Unknown status from service script

Hi everyone, We have a watchdog process that periodically executes a "service verticad status" in order to determine if Vertica seems to be running ok. I've noticed that occasionally, Vertica responds with the status "unknown". According to the admintools log, it responds with "unknown" exactly 30 seconds after the status request comes in, so this appears to be a timeout. Vertica seems to still be running ok, despite the bad status. Possibly of note is that this happened at the same time the vertica.log rolled. Also, the system is (too) heavily loaded and is having issues responding to even simple queries in a reasonable amount of time, but that's another issue... Has anyone seen a similar issue? Is there a better way to monitor Vertica's status from our watchdog? Thanks!


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    Hi Mark, Actually, the fact that Vertica feels heavily loaded and slow to respond, and the fact that "service verticad status" returns an "unknown" status, are very likely closely related. Vertica sends its cluster-status messages over UDP. Vertica also sends its control messages (ie., COMMIT, etc) over a custom protocol that uses UDP. (In both cases so that it can leverage UDP Broadcast for efficiency.) But regular point-to-point data connections go over TCP. When the network is under heavy load with a bunch of mixed-type traffic, certain types of network switches will prioritize TCP heavily over UDP by default. So all our data gets through but our control messages are dropped by the switch. This is exactly the opposite of what you want with Vertica -- the rate of UDP throughput directly correlates with cluster responsiveness. So you may be able to fix both problems by tweaking the network settings of your switch. This varies a lot from device to device; I haven't done it a whole lot personally so I unfortunately can't really tell you what to look for... But either your IT folks or your network-hardware vendor ought to know. QoS settings are a good first place to look. In the worst case, you can run Spread (the daemon process that actually does the communication over UDP) on a separate network. A separate physical network is best, but a separate VLAN on the same switch is usually almost as good. Either way can cause a dramatic improvement, if you're unable to tune your switch otherwise and if you are in fact seeing a lot of dropped UDP packets. Setting up Spread on a different network can be a little tricky; for the Vertica EE, our Support folks can help you with it if necessary. In any case, if you just want a workaround for the timeout issue, you could create a minimally-privileged user account on your cluster, then have a script that runs vsql and logs in as that account and runs some variant of "SELECT * FROM NODES;". The "NODES" system table lists all the nodes and tells you their status. Adam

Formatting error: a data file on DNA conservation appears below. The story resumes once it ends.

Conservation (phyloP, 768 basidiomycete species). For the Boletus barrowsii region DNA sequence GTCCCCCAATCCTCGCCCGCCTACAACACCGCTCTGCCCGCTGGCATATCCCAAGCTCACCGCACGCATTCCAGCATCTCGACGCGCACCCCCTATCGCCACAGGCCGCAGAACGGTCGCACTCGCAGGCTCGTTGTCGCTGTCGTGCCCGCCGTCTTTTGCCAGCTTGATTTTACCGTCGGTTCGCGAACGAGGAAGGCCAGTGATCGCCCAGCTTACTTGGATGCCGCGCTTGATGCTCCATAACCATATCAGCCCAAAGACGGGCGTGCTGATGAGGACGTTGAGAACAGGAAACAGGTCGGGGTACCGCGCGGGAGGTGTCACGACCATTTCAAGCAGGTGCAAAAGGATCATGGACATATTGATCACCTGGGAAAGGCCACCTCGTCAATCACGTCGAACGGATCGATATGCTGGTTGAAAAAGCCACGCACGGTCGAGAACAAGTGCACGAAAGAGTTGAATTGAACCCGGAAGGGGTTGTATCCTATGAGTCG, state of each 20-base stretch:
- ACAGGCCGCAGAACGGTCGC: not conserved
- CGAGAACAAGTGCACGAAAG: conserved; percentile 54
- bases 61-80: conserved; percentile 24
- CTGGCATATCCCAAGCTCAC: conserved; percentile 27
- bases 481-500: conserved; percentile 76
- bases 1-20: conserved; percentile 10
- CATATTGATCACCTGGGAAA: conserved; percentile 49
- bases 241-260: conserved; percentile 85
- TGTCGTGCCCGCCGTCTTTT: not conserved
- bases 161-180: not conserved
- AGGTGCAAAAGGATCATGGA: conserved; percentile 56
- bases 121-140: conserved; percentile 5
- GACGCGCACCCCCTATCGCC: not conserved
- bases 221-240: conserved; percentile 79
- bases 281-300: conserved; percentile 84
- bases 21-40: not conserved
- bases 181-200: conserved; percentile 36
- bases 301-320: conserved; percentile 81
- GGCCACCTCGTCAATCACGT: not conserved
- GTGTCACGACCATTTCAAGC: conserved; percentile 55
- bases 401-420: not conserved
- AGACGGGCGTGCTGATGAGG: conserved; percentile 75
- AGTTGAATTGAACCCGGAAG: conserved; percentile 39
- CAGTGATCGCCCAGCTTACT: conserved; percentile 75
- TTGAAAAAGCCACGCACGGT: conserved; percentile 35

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    Hi Adam, Thanks for the details - this is very useful. In the end, we really just need a reliable way of monitoring Vertica for use in our watchdog process. It sounds like we shouldn't base our watchdog on "service verticad status" since it's really a "best effort status" that it returns. We can switch to "select * from nodes" as you suggested. Thanks! Mark
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    Hi Mark, Glad that helped! For what it's worth, a warning: "service verticad status" is really only a best-effort status insofar as UDP is unreliable. (If you have UDP packets flowing properly, it will work as expected.) If UDP packets are being aggressively dropped by your network hardware, Vertica itself doesn't guarantee correct operation. If a node stops responding to control messages, Vertica will eventually assume that that node is bad, and it will drop out of the cluster. (It'll try to re-join and recover as soon as the network is restored.) If the switch is dropping packets for all nodes, then eventually you may see several nodes drop out; eventually the cluster may do a safety shut-down waiting for the network to start responding. (This is a known issue; we're working to address it, but at some level, if the switch is dropping our control messages, there's a limit to what we can do...) It sounds like this isn't an issue for you currently? But if you see nodes starting to drop out of the cluster when the cluster is under load, it's probably worth looking into. Adam

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